COLIN LEWIS IS JUST ONE of the Lincoln County parents who has recently struggled to make ends meet. The single father cares for his four kids on his disability income. Thankfully, Ruidoso Food 4 Kids stepped in to assist. “The food has been such a relief,” says Lewis.
Founded by Elizabeth Potter in 2010, the nonprofit provides food to children, usually on Fridays, to cover weekend and holiday needs when school food programs are unavailable. During the 2022–2023 school year, Potter and 25 volunteers distributed 15,522 bags of food to 458 young people registered for the program, a number that continues to increase year after year. “Everything goes directly to feeding the kids,” she says.
Potter moved to Ruidoso from Oklahoma in 2008 with her three kids. She joined Head Start, the free U.S. Department of Health and Human Services program that supports children up to age five in and outside of school. Through her work and a connection with a local teacher, she and her husband, Frank, became aware of just how many families in the community were struggling financially and experiencing hunger. Inspired by a food program in Oklahoma, Potter reached out to its organizers and received generous feedback and advice.
After hearing of Potter’s efforts, a local community member jumped in with a $2,500 donation. “We were over the moon,” she recalls. “It might as well have been a million dollars. We went to Walmart and bought backpacks and food and packed the bags right there in my Head Start office.”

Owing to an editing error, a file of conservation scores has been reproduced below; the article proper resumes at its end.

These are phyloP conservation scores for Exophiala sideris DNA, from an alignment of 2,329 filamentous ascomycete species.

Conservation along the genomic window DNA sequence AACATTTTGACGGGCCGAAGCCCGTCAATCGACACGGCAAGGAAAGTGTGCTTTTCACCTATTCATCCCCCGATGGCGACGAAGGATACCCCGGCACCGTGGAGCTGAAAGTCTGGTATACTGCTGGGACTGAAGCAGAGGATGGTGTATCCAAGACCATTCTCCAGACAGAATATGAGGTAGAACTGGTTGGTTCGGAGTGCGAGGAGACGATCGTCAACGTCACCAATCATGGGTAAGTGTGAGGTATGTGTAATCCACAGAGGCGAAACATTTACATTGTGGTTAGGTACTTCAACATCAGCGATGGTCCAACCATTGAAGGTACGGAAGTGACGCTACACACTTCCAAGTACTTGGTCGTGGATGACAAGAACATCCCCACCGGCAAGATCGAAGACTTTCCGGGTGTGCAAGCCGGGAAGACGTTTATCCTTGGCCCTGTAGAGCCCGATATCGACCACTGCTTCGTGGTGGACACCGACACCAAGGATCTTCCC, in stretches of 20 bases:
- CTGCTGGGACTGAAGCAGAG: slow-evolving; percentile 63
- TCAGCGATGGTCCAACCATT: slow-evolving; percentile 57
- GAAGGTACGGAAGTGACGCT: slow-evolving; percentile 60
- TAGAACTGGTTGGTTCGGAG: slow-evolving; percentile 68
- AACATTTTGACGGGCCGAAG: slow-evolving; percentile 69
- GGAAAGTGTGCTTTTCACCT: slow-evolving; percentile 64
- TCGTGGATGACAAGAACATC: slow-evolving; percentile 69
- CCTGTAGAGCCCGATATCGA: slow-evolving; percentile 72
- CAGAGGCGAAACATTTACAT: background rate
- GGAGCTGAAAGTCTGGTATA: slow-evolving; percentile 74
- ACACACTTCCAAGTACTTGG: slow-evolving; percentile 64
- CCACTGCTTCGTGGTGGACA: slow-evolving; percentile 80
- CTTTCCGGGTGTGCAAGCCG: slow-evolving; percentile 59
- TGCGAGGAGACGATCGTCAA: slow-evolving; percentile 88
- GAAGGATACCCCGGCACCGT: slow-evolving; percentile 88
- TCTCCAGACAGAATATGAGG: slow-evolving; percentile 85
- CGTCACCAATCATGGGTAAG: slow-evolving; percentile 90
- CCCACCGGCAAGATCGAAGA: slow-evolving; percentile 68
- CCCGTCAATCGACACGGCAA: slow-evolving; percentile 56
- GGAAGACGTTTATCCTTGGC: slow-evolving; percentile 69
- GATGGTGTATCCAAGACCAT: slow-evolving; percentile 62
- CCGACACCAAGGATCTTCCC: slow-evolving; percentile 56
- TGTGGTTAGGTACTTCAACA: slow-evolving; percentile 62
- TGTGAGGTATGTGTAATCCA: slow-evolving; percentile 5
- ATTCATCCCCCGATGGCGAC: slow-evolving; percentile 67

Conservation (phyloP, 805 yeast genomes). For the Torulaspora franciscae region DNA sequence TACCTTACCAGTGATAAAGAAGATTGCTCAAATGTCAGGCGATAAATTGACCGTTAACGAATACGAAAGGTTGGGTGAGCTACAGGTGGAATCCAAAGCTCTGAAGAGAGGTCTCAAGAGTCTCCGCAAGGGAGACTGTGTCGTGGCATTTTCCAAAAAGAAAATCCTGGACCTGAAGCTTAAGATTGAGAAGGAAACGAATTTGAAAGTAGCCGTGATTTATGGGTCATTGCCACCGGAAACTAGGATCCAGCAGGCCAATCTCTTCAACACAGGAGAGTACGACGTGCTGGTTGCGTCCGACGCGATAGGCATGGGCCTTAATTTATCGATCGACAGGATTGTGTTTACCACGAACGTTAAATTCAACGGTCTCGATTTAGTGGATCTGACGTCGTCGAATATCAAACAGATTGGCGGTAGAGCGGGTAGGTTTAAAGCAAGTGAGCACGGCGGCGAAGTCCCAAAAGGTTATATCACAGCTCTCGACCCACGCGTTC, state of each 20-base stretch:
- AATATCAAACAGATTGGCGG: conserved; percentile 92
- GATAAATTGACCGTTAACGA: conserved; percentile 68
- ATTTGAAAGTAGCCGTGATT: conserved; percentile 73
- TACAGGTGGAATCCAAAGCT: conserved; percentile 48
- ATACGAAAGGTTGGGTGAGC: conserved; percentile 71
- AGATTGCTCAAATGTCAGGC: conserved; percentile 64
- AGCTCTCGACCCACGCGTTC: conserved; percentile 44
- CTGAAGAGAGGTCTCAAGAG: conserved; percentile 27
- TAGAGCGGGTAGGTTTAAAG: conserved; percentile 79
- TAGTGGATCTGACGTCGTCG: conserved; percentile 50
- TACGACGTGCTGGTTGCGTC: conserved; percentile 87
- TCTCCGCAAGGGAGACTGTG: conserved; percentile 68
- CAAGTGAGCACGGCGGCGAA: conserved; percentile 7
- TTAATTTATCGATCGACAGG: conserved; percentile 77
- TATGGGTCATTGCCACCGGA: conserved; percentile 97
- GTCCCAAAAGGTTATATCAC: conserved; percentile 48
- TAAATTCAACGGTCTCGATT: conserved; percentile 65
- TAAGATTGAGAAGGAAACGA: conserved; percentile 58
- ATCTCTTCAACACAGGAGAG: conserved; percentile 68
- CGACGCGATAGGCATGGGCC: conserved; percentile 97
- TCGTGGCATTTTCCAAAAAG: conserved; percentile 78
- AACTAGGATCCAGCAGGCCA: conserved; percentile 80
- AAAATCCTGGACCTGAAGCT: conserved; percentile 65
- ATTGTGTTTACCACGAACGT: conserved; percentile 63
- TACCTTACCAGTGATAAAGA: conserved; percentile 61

A month before the school year ended, she and Frank distributed 173 bags to Head Start kids. “The community just rallied around what we were trying to do,” she says. Teachers began requesting food for their kids. The superintendent fully supported their work. “Now, we are very much in all the schools in Ruidoso,” Potter says.
Food 4 Kids first distributed food via backpacks that were labeled, color-coded, and handed out according to that school’s preference. When the backpack was returned, it got refilled. If a child forgot the backpack, or didn’t bring it back to avoid any stigma, providing food became a challenge. So Food 4 Kids switched to plastic bags and offered home delivery—decisions that allowed the work to continue once the pandemic began.
“If you’re hungry, how can you be effective?” asks Victoria Villareal, a bilingual elementary school teacher in Ruidoso. “I see it multiplied a hundred times with kids, because they can’t voice their struggles. The program definitely helps kids be more present and active at school.”
According to the latest Food 4 Kids report, 83 percent of parents whose children benefit from the program work full-time, and 76 percent of families are living on less than $2,000 a month, a 5 percent increase from last year. While the kids primarily receive shelf-stable foods such as packaged soups, cereal, and juice, the organization continually looks for ways to include healthier options. “Last year, overwhelmingly, the parents said that they wanted to see fresh fruit in the bag,” says Potter. Thanks to generous donations from two volunteers, the organization made it happen.
“Elizabeth knows me and my kids by name,” says Lewis. “She really cares about them, and it makes such a difference. She’s raising the bar for what we as human beings should be.”